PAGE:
The new RoboCop remake will be the point of a lot of contention until it’s released in February 2014. Paul Veroheven’s original 1987 science fiction film is considered a classic among cinephiles and genre fans. Many believe that the only reason to remake a classic like RoboCop is so the movie studio Sony can take advantage of the brand name and make more money with the popular property. While that just might be true, the actors and filmmakers behind the project say they are taking a different approach to the project.
In an interview with the remake’s star, Joel Kinnaman, the 34-year-old actor contends that they didn’t set out to simply remake RoboCop, but rather to build off the source material to make a different type of movie. With José Padilha in the director’s chair, there’s a good chance that Kinnaman might be right about the new RoboCop.
‘It’s a great responsibility,’ Kinnaman tells SFX. ‘Especially in a world where there’s a lot of remakes being made for cynical economic reasons. But having José as a director washed away those fears. The biggest respect you can pay to the original is to acknowledge it as a very intelligent movie, and try to make something intelligent to follow it up with, and not just replay old catchphrases. We kept one or two as a wink to the fans, but we did not try to remake the movie.’
José Padilha is a fantastic director with a few great action genre films under his belt such as Elite Squad and its sequel Elite Squad: The Enemy Within. No one is denying that Padilha has the chops to make a great movie, the only question is: can his skills as a director translate to English and American movie-going expectations? There’s a long list of great foreign directors fumbling their American debuts, including Wong Kar-Wai’s My Blueberry Nights, John Woo’s Hard Target, Kim Jee-woon’s The Last Stand, and Park Chan-wook’s Stoker.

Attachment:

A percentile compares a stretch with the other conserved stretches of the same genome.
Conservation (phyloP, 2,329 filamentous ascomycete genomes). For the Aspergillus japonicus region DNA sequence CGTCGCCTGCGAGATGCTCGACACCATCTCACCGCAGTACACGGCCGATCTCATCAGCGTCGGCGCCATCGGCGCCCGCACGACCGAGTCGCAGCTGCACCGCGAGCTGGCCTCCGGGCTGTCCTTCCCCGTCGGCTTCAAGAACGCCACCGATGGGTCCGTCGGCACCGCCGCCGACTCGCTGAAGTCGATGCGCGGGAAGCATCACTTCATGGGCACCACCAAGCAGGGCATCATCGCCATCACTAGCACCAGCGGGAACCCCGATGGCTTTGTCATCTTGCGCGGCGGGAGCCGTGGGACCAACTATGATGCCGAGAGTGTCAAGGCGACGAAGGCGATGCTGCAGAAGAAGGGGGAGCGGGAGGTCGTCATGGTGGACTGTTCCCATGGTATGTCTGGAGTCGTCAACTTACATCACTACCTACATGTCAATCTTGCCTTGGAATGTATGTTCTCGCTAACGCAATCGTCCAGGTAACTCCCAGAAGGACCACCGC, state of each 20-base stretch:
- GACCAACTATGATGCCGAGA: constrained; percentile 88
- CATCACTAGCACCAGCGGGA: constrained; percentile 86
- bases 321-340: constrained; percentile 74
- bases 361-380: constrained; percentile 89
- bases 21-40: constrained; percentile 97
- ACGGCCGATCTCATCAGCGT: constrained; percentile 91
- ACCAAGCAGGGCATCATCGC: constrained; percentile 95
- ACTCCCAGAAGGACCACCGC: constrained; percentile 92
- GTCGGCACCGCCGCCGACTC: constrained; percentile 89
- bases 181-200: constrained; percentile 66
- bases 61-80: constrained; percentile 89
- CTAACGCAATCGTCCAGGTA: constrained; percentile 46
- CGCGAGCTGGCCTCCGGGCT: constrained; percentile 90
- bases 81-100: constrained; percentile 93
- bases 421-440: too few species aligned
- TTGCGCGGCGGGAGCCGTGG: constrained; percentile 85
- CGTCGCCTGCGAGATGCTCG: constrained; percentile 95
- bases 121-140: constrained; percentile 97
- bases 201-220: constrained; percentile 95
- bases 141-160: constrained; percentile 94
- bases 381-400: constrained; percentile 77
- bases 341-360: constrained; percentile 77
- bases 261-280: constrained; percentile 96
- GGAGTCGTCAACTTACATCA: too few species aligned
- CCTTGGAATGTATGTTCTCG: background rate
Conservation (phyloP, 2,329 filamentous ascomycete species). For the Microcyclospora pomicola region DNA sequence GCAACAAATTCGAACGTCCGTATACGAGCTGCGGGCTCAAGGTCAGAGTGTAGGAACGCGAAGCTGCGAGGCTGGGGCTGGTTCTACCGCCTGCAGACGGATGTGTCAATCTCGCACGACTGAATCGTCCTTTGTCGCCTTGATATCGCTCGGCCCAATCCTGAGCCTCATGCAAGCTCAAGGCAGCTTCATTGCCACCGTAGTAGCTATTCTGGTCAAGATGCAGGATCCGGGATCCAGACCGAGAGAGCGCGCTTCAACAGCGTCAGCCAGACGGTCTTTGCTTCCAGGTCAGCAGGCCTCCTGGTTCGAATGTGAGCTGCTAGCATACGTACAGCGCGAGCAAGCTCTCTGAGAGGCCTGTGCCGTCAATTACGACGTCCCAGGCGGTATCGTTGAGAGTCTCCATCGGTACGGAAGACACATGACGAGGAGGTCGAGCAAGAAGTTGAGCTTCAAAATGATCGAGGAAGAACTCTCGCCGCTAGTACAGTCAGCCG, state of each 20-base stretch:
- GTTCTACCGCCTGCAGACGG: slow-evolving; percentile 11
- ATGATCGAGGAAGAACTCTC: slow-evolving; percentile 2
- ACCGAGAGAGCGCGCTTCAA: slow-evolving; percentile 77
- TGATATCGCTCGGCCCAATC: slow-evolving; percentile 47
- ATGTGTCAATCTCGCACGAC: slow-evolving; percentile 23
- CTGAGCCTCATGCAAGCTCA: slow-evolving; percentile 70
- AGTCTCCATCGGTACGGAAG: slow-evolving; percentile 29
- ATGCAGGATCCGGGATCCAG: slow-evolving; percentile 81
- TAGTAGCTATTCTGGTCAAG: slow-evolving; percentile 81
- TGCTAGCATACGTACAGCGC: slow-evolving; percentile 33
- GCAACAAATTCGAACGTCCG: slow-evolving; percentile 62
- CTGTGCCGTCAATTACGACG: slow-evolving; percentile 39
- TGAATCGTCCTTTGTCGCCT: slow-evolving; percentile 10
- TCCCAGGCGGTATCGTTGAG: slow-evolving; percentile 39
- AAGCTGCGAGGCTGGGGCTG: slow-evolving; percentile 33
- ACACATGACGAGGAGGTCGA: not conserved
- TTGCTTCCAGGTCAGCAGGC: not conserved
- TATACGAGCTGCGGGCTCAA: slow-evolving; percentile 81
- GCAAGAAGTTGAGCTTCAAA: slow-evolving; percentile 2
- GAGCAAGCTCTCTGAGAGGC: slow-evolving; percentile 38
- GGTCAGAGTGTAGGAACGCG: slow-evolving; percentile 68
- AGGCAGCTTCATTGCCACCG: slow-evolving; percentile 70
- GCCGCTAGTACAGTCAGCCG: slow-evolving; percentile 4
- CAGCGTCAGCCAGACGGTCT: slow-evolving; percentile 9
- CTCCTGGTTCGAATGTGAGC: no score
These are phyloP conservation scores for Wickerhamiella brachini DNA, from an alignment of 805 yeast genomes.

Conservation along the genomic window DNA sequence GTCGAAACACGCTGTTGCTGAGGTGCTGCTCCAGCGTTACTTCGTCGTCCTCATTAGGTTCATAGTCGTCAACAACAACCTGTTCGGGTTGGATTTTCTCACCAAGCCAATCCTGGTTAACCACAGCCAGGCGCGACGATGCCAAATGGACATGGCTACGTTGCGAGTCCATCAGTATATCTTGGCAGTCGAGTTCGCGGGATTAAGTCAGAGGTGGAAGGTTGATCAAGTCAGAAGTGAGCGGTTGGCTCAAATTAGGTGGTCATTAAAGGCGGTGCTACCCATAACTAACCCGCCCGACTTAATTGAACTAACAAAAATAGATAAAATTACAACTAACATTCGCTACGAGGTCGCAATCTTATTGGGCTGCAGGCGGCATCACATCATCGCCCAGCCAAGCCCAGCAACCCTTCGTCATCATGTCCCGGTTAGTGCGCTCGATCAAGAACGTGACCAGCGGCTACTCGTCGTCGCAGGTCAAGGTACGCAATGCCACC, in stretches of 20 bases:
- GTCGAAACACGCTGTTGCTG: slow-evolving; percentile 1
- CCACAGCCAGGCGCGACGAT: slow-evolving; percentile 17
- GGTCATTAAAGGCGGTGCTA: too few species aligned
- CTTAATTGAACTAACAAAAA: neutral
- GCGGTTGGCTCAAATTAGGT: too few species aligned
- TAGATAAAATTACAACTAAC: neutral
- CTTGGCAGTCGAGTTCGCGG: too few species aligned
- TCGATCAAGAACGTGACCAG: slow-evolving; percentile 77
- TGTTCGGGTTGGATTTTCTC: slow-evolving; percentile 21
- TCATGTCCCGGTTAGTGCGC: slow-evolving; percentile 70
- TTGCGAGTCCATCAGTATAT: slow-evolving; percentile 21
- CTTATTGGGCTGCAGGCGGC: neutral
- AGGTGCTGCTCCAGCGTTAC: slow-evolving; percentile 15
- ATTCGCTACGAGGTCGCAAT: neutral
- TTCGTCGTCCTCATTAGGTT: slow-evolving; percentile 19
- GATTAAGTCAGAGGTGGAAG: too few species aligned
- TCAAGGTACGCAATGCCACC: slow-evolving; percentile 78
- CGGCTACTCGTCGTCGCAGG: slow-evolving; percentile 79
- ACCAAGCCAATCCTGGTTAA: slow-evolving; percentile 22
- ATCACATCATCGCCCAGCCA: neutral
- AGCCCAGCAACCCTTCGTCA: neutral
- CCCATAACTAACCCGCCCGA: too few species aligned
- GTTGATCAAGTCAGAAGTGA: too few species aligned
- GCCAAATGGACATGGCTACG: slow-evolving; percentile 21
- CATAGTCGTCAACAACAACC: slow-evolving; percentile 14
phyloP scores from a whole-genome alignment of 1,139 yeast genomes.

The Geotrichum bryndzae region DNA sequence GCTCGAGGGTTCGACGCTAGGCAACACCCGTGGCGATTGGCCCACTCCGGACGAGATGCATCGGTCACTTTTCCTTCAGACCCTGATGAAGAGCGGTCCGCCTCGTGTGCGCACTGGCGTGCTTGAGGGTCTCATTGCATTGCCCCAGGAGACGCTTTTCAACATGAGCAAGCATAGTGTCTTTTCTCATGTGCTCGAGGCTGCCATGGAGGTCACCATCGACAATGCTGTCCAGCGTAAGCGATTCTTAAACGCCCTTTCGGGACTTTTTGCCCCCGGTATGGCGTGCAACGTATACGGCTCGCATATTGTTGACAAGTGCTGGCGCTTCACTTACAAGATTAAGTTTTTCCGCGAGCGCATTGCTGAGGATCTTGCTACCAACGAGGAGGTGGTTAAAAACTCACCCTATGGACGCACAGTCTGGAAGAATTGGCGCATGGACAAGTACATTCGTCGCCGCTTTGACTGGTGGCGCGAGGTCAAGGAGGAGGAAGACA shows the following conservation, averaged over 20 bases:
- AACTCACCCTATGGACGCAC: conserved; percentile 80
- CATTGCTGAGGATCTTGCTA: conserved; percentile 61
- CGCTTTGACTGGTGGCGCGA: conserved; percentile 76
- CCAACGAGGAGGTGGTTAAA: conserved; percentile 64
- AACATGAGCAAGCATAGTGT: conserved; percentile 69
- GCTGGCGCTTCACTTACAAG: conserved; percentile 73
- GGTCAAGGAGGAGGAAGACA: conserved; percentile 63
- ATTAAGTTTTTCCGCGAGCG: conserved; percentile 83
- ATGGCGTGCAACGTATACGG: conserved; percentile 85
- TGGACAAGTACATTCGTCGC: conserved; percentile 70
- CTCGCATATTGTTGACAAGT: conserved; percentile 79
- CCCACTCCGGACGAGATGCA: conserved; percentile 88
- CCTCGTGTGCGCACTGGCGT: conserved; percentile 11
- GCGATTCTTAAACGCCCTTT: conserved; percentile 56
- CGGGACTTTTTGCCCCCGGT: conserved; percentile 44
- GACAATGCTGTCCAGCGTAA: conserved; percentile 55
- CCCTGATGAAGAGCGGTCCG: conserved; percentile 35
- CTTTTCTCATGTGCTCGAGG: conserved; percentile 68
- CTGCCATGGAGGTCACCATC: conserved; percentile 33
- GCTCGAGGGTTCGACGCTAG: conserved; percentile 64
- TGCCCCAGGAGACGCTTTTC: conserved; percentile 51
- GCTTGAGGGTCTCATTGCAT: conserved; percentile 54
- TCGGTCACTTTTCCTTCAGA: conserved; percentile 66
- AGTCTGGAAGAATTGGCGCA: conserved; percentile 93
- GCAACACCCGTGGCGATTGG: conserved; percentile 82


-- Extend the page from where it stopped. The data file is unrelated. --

One of the different directions the remake is taking is introducing the idea of RoboCop being more human than robot. RoboCop’s memories of being a human appear to play heavily in the film, with Murphy’s wife Carla (Abbie Cornish) and son David playing a bigger role in the remake. We can even see Murphy’s face more in the new film, when compared to Verhoven’s original, and in one of the trailers Murphy even thinks he’s just wearing a suit when he wakes up from his robo-conversion.
Despite negative reactions to the remake, there are some surprisingly good early reviews. Early test screenings of the new RoboCop suggest that Padilha has captured Verhoeven’s vision for a dark and bleak future, but without the heavy violence the original is known for. Perhaps Padilha’s remake might surprise us all.
The remake takes place in the year 2028, when a multinational conglomerate called OmniCorp is at the center of robotic technology, with drones that are winning wars around the world. The corporation now wants to bring their technology to the home front to protect cities across the country. Alex Murphy is a loving husband, father, and honest cop in Detroit, who is critically injured after a car bomb attack. OmniCorp utilizes their robotics technology to save his life by turning him into RoboCop.
RoboCop stars Kinnaman, Cornish, Keaton, Samuel L. Jackson, Gary Oldman, Jackie Earle Haley, Michael Kenneth Williams, Marianne Jean-Baptiste, Miguel Ferrer, Jennifer Ehle, and Jay Baruchel, and hits theaters everywhere on February 12, in 3D and IMAX.